The process of crop harvesting and preparation results in the production of residues or wastes that could be better managed to retain soil nutrients. The study showed that the application of crop residue/waste to certain parts of the garden improved the physical and chemical properties of the soil, especially the potassium content.
However, these wastes are often not utilised effectively. For example coffee pulp (produced when processing coffee cherry to parchment coffee) is very high in nitrogen and potassium (important plant nutrients) but is often left to decompose at the pulping station.
The option of retaining crop residues or waste is beneficial for the farming system but may be perceived as inconvenient and not practiced because the value of the nutrients in the waste is not appreciated. For example, the crown of a pineapple is a convenient ‘handle’ to transport the pineapple to market, where it is removed. However, a substantial amount of nitrogen and potassium are present in the crown, which could have returned nutrients to the garden if processed on site.Therefore, adoption of nutrient retention practices will require education about the value of nutrients in waste products versus the value of convenience.
The farmer can increase the fertiliser application rate as the amount of fertiliser applied per plant is quite low and the money spent on purchasing fertiliser to replace nutrients removed from the crop during harvesting can be recouped when the crop is sold in the market.
One of the important lessons learnt during the fieldwork was that there is no ‘standard’ practice—each farmer’s practice varies, even between neighbours growing the same crop. The difference in approaches to farming practices can be attributed to experience, or lack of it. That means, changing the attitude of farmers towards adopting new ideas and farming practices may take a long while.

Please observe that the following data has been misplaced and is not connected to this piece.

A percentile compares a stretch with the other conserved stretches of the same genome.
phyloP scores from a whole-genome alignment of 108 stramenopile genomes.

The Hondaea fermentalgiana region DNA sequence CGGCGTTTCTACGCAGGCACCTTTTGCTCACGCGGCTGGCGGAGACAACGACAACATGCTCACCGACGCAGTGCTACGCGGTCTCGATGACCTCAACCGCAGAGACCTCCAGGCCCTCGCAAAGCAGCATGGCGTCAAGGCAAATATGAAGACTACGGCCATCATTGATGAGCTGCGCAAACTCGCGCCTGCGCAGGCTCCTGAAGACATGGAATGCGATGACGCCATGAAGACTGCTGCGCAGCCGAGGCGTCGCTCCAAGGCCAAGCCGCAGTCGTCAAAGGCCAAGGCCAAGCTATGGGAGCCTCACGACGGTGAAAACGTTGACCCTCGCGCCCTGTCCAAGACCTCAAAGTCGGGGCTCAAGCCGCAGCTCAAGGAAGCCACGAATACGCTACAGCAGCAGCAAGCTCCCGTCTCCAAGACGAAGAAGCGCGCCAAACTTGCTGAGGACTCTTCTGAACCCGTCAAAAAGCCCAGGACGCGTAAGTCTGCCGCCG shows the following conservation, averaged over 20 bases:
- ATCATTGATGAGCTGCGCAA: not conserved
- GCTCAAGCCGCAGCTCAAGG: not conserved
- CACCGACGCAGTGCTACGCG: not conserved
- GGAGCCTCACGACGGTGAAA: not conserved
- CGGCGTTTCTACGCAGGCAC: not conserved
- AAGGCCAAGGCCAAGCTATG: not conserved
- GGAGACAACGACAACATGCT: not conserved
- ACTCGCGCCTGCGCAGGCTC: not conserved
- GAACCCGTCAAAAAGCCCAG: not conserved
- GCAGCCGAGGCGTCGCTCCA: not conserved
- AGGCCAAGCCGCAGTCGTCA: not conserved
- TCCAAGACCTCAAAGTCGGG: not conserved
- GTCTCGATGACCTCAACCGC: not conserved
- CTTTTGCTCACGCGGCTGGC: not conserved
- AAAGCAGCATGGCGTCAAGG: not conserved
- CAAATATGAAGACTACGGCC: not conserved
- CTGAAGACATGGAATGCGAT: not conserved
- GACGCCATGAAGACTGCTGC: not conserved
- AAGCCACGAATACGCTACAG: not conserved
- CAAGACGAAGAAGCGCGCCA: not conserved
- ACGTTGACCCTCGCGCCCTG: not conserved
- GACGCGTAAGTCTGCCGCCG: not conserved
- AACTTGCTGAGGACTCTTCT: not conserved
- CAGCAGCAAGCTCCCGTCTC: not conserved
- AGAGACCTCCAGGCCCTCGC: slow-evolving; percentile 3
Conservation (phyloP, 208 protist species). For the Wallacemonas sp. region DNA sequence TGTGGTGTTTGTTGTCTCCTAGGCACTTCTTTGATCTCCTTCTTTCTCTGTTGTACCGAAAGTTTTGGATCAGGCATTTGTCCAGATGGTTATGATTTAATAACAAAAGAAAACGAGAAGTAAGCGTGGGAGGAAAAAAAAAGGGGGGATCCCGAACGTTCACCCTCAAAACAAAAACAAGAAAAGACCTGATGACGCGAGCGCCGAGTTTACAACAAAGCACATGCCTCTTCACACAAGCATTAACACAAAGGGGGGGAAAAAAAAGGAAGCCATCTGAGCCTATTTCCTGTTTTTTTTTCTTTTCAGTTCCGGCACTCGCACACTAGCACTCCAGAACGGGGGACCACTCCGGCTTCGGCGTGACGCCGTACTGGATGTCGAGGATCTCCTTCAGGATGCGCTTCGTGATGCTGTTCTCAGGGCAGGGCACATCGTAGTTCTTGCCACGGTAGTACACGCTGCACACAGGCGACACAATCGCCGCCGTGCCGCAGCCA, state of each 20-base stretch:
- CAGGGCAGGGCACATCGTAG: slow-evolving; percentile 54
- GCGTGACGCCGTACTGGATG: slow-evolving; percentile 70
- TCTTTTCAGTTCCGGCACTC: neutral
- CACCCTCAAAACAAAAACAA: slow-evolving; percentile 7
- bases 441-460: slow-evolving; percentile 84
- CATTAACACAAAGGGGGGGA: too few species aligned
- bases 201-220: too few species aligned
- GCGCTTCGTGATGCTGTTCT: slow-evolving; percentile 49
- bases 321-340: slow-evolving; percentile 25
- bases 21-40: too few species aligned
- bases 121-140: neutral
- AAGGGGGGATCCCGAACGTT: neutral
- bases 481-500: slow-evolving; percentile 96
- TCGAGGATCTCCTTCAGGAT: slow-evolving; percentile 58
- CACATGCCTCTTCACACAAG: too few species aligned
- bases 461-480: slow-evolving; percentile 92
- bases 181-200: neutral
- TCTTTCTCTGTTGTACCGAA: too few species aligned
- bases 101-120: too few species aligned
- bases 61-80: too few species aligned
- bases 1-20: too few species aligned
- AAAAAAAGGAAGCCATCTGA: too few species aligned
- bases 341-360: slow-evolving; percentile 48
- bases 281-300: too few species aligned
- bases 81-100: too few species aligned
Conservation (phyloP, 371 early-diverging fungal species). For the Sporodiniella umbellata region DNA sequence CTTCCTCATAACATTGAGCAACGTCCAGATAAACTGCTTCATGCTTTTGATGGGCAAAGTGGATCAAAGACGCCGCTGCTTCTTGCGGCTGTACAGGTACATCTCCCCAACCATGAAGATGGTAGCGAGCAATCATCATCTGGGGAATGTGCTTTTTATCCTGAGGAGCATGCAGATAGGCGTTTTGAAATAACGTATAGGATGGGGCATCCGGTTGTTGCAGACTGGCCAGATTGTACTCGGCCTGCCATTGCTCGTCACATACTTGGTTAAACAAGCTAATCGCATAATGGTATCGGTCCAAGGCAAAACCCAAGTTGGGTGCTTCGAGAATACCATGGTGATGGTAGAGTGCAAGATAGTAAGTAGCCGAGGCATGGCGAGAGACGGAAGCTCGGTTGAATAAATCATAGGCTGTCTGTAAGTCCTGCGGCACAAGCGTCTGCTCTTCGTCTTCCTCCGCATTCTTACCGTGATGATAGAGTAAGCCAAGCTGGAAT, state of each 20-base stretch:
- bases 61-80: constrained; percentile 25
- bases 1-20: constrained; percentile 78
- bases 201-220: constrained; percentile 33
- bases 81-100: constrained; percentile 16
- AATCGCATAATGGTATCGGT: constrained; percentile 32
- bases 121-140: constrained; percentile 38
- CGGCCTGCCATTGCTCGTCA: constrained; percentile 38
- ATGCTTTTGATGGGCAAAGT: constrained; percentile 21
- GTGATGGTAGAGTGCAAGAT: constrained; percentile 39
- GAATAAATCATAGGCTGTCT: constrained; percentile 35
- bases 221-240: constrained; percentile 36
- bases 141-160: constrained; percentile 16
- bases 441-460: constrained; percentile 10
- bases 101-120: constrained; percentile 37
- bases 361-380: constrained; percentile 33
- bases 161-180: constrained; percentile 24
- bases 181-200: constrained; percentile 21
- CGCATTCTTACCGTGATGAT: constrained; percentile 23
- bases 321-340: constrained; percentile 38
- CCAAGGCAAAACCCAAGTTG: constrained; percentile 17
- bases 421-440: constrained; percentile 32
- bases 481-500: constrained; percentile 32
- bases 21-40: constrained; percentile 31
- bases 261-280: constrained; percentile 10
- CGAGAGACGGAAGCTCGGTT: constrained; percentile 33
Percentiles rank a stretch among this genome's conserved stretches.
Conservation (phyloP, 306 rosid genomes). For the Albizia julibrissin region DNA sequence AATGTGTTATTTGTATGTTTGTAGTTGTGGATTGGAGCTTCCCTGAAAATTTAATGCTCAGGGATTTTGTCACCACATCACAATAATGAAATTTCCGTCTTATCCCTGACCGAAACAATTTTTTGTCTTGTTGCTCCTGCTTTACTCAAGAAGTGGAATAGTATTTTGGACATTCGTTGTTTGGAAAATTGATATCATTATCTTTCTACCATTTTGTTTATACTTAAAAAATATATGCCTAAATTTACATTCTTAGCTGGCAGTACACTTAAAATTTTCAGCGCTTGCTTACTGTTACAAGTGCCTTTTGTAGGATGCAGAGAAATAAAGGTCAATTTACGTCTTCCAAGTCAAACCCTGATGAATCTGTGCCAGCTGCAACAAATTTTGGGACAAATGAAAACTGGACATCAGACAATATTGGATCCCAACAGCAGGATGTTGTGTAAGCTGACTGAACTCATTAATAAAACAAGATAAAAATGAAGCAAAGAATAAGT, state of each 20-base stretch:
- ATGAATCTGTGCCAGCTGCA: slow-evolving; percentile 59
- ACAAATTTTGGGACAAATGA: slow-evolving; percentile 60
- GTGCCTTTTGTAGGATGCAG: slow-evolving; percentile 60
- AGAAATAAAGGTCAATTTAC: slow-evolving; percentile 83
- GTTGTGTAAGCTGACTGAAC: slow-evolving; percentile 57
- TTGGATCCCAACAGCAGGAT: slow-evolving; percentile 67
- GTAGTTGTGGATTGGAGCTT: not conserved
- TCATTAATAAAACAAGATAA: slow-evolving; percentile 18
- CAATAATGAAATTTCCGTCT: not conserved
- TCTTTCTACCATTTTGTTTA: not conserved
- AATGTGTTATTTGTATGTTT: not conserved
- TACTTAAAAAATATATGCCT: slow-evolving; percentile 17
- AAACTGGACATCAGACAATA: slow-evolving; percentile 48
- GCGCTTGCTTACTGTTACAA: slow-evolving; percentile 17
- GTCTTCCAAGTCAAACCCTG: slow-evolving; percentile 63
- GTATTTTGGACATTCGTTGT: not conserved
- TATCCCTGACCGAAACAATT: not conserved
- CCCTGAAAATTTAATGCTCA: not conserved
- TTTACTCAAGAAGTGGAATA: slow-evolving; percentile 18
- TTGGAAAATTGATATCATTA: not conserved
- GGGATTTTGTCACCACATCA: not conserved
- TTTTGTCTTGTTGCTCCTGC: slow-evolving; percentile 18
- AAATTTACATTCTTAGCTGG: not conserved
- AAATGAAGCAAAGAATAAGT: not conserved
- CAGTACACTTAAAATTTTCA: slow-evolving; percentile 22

GROWING RESEARCH CAPACITY IN PNG - EMMA'S STORY
While carrying out this important research in the highlands of PNG, Emma faced the challenging road of obtaining a Master's degree, a journey especially difficult for an early-career scientist with a young family who had never travelled overseas before.
'I would not have thought I had the strength to overcome the constant pressures that came with balancing my studies and looking after my family on my own, while living in a new community here in Australia,' says Emma.
But with financial support from ACIAR through the John Allwright Fellowship, and further assistance from CSIRO, Curtin University and the PNG Coffee Industry Corporation, Emma completed her post-graduate studies at James Cook University. This assistance enabled Emma to further develop her career and take her newfound knowledge back home, enhancing the research capacity of PNG in the process.
As well as overcoming personal challenges to complete her masters, Emma also faced hurdles conducting the research.
'Apart from the country’s challenging geography, working with the people from different communities with differing levels of understanding of my work and agricultural science research is also very challenging,' says Emma. 'A detailed discussion with the farmers at the beginning was important to reduce any problems that might arise during the course of the project.'
Emma completed her thesis in 2017 and is currently working on another ACIAR-funded project through Curtin University, Improving Livelihoods of Smallholder Coffee Communities in PNG, and hopes that inter-cropping vegetables in coffee garden will lead to improved soil fertility, coffee quality and increase farmer income.
The project is supported by the CSIRO and the PNG Coffee Industry Corporation and is due to run until the end of 2021.